Dutch Doors: An Open-and-Shut Way to Instantly Boost Curb Appeal
Old-fashioned, farm-style Dutch doors are making a comeback for interior and exterior applications. From cost and installation to safety concerns, here's all you need to know about these country classics.
Dutch doors—horizontally double-opening charmers—evoke endearing visions of quaint country cottages, thatched roofs, and freshly baked pies cooling in a summer breeze. While the design is nearly 400 years old, its appeal is timeless, so if you’re considering Dutch doors for your home, follow along to learn a bit about them, where they work best, and what installation entails.
What is a Dutch door?
Originating in the farmlands of the Netherlands, these split doors found their way to Dutch settlements in the early American colonies. They’re known by any number of names, including stable doors, double-hung doors, split doors, and half doors. The charming design allows the top half of the door to be opened while the lower half remains shut. Dutch doors are available in single and double styles.
View this post on Instagram
Single Dutch Doors
A single Dutch door is split in half horizontally so the top and bottom can be used independently. A latch secures both halves of the Dutch door together, allowing the door to be opened and closed as one unit when needed.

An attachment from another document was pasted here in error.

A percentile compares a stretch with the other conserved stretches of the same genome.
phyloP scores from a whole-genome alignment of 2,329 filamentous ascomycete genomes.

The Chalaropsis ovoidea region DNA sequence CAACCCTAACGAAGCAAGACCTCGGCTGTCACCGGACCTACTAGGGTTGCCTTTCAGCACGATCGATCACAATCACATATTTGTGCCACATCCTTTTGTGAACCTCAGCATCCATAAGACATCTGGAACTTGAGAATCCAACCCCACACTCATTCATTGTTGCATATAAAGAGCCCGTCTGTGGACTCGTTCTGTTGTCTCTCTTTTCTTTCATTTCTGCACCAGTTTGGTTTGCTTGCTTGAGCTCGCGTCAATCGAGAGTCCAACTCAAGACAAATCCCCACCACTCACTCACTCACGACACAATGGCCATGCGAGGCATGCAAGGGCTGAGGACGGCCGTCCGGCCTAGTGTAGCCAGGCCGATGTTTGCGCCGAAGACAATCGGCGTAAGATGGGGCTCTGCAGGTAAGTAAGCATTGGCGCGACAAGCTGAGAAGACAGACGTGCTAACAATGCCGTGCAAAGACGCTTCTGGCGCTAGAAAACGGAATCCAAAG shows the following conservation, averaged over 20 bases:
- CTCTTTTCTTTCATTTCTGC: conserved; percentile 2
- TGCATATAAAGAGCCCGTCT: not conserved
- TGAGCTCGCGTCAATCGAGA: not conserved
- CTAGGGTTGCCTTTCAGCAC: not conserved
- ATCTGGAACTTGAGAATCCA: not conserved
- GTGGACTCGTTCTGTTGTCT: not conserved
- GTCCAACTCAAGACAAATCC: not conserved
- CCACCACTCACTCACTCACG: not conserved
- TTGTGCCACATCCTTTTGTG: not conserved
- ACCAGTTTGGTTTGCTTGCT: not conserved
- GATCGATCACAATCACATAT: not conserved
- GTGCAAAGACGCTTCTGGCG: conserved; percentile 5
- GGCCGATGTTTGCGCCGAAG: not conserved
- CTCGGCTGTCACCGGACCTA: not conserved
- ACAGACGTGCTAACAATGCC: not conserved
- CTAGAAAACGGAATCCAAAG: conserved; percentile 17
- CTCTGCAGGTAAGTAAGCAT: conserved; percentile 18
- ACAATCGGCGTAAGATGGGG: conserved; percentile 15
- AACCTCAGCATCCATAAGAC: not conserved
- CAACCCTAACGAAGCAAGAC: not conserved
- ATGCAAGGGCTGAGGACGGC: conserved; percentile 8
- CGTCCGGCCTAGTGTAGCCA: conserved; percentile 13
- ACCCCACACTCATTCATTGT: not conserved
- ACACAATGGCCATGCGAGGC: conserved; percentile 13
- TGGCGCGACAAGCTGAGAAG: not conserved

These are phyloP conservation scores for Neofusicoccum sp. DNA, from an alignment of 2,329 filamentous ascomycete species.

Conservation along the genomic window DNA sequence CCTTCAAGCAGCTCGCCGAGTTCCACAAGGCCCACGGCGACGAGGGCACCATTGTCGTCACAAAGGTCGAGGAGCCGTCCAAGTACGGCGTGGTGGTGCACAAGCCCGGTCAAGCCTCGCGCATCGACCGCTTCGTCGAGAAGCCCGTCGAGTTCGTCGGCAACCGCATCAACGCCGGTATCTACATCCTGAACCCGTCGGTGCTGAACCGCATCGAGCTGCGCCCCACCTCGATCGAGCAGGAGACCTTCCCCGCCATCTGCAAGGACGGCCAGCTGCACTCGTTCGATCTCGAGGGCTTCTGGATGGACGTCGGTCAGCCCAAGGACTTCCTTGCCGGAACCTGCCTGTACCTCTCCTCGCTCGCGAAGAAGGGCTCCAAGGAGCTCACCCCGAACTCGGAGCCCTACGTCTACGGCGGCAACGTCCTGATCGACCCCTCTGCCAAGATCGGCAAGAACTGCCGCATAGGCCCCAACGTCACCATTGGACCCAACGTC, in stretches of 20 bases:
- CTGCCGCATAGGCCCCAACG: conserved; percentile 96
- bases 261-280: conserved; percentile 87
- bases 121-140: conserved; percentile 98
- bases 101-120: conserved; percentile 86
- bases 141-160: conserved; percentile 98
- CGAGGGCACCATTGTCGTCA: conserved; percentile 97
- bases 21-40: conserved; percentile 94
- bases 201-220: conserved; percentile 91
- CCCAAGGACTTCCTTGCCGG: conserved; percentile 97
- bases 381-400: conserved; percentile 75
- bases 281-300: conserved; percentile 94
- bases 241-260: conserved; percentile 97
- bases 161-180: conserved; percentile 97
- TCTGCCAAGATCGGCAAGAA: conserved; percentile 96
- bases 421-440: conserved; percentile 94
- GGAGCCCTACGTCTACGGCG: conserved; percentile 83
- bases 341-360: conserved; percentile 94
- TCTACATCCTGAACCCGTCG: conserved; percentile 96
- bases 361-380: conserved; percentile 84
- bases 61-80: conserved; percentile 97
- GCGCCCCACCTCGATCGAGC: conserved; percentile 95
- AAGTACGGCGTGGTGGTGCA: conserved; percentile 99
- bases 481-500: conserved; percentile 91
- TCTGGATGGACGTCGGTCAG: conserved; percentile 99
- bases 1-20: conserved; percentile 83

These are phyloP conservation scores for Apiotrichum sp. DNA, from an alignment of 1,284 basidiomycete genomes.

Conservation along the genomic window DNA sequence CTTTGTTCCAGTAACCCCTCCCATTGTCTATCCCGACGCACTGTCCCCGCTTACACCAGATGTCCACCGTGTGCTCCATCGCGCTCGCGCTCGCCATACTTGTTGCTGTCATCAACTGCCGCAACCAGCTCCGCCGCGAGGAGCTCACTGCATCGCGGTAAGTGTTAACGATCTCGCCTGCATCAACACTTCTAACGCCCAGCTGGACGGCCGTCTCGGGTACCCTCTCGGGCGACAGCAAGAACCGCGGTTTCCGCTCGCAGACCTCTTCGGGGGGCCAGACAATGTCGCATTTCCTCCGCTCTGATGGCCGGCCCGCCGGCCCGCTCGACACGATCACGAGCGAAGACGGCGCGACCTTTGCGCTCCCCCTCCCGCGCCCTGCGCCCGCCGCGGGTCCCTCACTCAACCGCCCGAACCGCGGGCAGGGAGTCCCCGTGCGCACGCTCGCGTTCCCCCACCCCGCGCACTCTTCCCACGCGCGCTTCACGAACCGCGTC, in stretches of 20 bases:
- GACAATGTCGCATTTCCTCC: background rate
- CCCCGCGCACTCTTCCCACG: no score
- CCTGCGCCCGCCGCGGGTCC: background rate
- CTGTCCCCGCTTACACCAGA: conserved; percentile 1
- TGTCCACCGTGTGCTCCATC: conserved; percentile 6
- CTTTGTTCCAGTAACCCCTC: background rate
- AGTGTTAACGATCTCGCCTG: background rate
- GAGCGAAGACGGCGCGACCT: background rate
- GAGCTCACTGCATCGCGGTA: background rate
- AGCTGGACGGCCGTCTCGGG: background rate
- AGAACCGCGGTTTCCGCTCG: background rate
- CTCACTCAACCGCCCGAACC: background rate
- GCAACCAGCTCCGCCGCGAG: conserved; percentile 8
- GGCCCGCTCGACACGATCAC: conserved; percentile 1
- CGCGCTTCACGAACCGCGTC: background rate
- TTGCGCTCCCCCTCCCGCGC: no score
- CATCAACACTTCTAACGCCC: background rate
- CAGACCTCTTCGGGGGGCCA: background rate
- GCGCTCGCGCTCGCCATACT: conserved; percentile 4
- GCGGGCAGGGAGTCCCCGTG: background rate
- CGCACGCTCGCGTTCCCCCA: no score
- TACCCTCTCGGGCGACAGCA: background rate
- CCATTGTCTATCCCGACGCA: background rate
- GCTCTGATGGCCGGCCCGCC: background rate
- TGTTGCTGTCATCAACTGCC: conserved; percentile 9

Single Dutch doors can be used instead of single traditional doors for either the interior or exterior of your home. Dutch doors come in several different styles, including:
- Traditional wood doors with a solid bottom and windows on top
- Contemporary designs with simple lines and often bolder colors to complement the style of a more modern home
- Farmhouse designs that mimic the appearance of barn doors
Double Dutch Doors
Installing a double Dutch exterior door can create an entryway with serious visual impact. With these side-by-side Dutch doors, you have the option of opening both or just one of the top sections of the doors while keeping the lower parts closed. As is the case with a single Dutch door, you can latch the top and bottom sections together so they operate like typical one-piece doors.
Double Dutch doors are available in standard door sizes and, if you’re willing to pay a bit more, can be custom-made to fit nonstandard openings.
Just like single split doors, double Dutch doors come in traditional, contemporary, and farmhouse styles. Double Dutch doors are generally more common as front exterior doors because of their space requirements. For this reason, an interior double Dutch door is more likely to be found in a larger or custom-built home that has the capacity to accommodate its expansive size.
View this post on Instagram
The History of Dutch Doors
Farmhouse Dutch doors first appeared in Holland in the 17th century, and at that time, their purpose was purely functional. With the bottom and top half operating separately, the bottom could be left closed to prevent rodents and farm animals from wandering into the house, and the top could be opened to let in light and fresh air. The lower door featured a small shelf along its top to help stabilize the structure of the split door while offering a spot for baked goods to cool.